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CROI 2012: Final Partners PrEP Results Confirm Efficacy of Oral Antiretrovirals for HIV Prevention


Daily, oral pre-exposure prophylaxis (PrEP) using either tenofovir (Viread) or tenofovir/emtricitabine (Truvada) was highly effective at preventing HIV infection in a large study of serodiscordant heterosexual couples in sub-Saharan Africa, researchers reported at the 19th Conference on Retroviruses and Opportunistic Infections (CROI 2012) this week in Seattle.

Despite the tremendous successes of antiretroviral treatment (ART), the rate of new HIV infections has remained stubbornly high. Most estimates show that for every 1 person who starts ART worldwide, 2 people become newly infected. While behavior-based interventions like condoms and needle exchange have helped slow the epidemic down, the need for new methods to reduce infection has been apparent for years.

Interest in biomedical prevention strategies has been growing rapidly. Rather than -- or in addition to -- trying to convince people to change deeply rooted behaviors, researchers and community activist have been pushing to expand the HIV prevention armamentarium to include medically based approaches. Promising results from studies of adult male circumcision and treatment as prevention have buoyed hopes that these approaches might reduce rates of new HIV infections; some even suggest they might lead to the "end of AIDS."

At CROI, Jared Baeten from the University of Washington presented final results from the Partners PrEP study, demonstrating that daily use of 1 or 2 antiretroviral drugs by HIV negative partners of HIV positive individuals reduced the risk of infection by %67 to 75%.

Partners PrEP enrolled 4758 couples in sub-Saharan Africa, in which 1 member was HIV positive while the other was HIV negative (termed "serodiscordant"). HIV negative partners were randomly assigned to take tenofovir, tenofovir/emtricitabine, or placebo. All couples were counseled about safer sex practices, given free condoms, and tested regularly for sexually transmitted infections.

Partners PrEP began enrollment in July 2008. After an interim analysis in July 2011, the study’s independent Data and Safety Monitoring Board (DSMB) recommended that the placebo arm be stopped because the 2 active drug arms showed definitive protective efficacy. All HIV negative partners in the placebo group were offered active drug, and the preliminary results were presented at the International AIDS Society meeting in Rome.

The final analysis of the primary endpoint data presented at CROI confirm the results of the earlier analysis showing that PrEP was effective and safe in this population.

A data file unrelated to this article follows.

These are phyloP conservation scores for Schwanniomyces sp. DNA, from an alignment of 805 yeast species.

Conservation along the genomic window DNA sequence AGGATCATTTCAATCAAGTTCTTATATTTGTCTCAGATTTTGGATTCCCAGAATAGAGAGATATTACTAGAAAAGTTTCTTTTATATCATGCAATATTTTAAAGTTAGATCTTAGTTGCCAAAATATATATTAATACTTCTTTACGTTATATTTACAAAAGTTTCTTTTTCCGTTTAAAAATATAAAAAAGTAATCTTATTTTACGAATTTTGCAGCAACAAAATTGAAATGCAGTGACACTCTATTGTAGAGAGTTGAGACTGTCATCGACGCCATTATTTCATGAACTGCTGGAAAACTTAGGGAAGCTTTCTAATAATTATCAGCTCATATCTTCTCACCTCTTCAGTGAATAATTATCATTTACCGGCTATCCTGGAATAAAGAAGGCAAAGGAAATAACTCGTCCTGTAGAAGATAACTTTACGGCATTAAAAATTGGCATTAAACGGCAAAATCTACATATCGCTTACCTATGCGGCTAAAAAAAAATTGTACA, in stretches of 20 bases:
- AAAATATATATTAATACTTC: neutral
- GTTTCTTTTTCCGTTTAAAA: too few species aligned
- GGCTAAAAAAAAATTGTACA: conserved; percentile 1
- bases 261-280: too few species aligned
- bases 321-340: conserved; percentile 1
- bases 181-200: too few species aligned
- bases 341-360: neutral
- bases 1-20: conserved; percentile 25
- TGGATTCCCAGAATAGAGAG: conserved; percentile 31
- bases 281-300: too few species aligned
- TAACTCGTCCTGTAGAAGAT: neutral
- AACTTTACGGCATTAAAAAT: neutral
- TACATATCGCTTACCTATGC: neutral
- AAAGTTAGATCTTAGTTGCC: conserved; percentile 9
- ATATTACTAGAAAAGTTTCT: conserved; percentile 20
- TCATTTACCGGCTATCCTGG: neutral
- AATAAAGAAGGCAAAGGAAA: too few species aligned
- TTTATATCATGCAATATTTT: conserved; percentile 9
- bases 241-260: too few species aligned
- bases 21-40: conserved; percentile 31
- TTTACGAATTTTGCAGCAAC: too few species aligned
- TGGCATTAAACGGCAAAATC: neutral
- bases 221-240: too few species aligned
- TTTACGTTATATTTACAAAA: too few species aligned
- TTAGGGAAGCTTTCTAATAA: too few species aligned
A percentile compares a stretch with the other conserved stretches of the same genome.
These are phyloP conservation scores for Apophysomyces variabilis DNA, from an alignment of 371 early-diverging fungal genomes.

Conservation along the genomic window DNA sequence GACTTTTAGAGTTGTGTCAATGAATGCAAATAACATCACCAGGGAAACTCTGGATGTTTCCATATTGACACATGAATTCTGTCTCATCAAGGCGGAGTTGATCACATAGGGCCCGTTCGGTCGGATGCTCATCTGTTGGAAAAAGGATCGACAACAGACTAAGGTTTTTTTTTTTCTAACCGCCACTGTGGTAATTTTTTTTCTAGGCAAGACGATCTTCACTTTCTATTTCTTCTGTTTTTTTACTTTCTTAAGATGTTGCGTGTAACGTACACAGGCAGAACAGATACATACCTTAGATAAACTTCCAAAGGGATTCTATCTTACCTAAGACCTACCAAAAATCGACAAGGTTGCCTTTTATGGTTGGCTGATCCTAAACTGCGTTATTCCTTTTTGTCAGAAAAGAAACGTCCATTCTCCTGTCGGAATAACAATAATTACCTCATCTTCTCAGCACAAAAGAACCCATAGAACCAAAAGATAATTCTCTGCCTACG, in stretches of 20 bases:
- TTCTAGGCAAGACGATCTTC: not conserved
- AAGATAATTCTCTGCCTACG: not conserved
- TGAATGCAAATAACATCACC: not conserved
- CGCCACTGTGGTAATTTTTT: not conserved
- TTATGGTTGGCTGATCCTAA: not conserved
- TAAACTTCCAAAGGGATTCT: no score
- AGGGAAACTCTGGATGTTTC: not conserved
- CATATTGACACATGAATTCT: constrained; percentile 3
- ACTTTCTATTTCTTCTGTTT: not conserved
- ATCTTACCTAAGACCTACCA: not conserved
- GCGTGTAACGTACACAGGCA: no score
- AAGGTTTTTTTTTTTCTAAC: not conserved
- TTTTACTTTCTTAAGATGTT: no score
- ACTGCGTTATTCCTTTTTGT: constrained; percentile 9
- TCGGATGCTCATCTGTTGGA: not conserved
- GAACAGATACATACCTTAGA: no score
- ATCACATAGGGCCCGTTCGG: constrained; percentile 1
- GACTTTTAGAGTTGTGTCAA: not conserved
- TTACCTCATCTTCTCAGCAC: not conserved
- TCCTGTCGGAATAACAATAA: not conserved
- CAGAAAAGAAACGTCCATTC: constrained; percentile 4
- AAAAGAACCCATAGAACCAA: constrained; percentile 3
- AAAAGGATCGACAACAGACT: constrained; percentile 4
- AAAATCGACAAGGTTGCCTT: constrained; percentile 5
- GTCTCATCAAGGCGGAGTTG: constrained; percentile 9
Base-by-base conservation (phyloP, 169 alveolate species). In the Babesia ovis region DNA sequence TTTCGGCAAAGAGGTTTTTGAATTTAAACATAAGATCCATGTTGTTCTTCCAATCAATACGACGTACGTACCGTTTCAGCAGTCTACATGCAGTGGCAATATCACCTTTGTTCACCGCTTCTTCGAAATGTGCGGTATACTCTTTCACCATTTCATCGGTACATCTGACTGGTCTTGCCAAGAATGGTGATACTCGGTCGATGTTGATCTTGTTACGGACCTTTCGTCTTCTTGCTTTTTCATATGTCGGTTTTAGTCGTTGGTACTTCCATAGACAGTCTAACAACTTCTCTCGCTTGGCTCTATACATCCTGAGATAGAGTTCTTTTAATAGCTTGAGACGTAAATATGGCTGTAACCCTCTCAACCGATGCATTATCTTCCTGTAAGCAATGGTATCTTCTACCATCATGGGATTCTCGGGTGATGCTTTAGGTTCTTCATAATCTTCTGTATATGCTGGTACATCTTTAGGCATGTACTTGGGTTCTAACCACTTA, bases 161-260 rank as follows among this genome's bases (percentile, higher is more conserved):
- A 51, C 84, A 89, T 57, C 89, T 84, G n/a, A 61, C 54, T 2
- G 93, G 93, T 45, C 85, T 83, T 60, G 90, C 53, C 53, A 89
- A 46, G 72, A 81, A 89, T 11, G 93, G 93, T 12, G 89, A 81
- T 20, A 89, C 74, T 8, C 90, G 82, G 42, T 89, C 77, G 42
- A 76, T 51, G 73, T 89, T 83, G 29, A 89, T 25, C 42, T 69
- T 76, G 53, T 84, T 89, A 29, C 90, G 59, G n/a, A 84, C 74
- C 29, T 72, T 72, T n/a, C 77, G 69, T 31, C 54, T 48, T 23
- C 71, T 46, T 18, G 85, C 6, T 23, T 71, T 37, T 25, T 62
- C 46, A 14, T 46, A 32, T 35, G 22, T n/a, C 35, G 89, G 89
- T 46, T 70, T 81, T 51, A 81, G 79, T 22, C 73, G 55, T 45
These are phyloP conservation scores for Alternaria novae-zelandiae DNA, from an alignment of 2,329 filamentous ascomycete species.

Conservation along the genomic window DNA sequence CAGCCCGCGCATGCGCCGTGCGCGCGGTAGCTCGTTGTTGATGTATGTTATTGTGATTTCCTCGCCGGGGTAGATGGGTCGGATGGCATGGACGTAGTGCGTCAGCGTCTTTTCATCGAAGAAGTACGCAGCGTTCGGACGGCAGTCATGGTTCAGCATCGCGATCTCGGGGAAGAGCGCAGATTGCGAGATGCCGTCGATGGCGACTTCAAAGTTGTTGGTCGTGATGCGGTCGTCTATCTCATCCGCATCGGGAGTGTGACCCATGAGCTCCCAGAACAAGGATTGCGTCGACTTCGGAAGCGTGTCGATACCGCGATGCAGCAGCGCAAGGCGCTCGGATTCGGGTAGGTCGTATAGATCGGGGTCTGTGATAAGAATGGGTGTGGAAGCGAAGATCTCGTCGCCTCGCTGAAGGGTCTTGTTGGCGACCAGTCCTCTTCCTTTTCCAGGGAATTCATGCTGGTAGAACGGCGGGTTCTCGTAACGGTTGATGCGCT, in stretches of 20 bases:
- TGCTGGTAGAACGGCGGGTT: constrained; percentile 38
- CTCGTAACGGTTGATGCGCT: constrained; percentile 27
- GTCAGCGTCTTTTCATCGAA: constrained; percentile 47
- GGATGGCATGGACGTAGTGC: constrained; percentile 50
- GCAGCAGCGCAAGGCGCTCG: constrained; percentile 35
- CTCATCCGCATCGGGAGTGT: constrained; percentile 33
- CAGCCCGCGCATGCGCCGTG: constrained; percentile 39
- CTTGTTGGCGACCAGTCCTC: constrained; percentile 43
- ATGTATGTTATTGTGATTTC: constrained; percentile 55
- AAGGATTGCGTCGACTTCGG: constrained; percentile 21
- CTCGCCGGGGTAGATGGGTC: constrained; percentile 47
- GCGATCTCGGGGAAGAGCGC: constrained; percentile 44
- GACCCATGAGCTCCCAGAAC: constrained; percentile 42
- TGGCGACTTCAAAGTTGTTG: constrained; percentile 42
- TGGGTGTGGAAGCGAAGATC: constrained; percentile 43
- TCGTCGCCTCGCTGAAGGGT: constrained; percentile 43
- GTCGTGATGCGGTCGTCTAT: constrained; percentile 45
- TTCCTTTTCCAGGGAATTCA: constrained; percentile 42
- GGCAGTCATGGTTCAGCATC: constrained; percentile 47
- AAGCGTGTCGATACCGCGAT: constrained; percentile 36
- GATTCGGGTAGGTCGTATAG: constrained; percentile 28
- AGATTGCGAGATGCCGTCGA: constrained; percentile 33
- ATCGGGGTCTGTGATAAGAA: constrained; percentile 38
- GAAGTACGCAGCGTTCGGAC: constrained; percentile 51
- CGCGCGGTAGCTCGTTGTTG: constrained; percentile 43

• There were 96 total infections seen during the study; 14 people were determined to have been HIV positive at enrollment and were not included, leaving 82 new infections in the analysis.
  • 17 infections occurred among HIV negative participants in the tenofovir monotherapy arm, 13 in the tenofovir/emtricitabine arm, and 52 in the placebo arm.
  • Overall, tenofovir alone was 67% effective in reducing infections, while the combination was 75% effective, both compared to placebo.
  • While the majority of HIV negative partners at enrollment were men, the majority of new infections were in women.
  • There were 1.49 new infections per 100 person-years among men, compared to 2.81 per 100 person-years among women.
  • Adverse events were uncommon and similar across all arms.
  • Approximately 10% of participants in the 2 active drug arms reported nausea 1 month after starting the drug, which was more frequent than the placebo arm; however, this rate declined to less than 4% after 3 months.
  • There were few laboratory abnormalities overall, and they did not differ across arms.
  • There was no evidence of drug resistance among people infected during the study.
  • Self-reported unprotected intercourse declined in all arms over the course of the study, from about 27% at enrollment to less that 10% at the end of the main study period.

These results are encouraging and add to the growing body of supportive evidence for biomedical prevention. Significant issues remain unresolved, however, like who should receive PrEP, when should it be started, and who would pay for it.

While this study was done in heterosexual couples, similar results were seen in the iPrEx trial, which looked at PrEP in men and transgender women who have sex with men.

Although Baeten stressed that both PrEP strategies proved effective in both men and women, the higher rate of new infections among women are of some concern. A different PrEP study, FEM-PrEP, was halted early when no protection was seen in an interim analysis.

Some data -- including findings presented at CROI -- show that women in these PrEP studies tend to have lower drug levels than men. This is thought to be due to poorer adherence, rather than any biological mechanisms. What factors are driving the lower adherence rates among women is unclear and needs further study.  

[Jared Baetan describes findings from Partners PrEP at CROI's opening press conference on March 5, 2012]



J Baetan, D Donnell, P Ndase, et al. ARV PrEP for HIV-1 Prevention among Heterosexual Men and Women. 19th Conference on Retroviruses and Opportunistic Infections (CROI 2012). Seattle, WA. March 5-8, 2012. Abstract 29.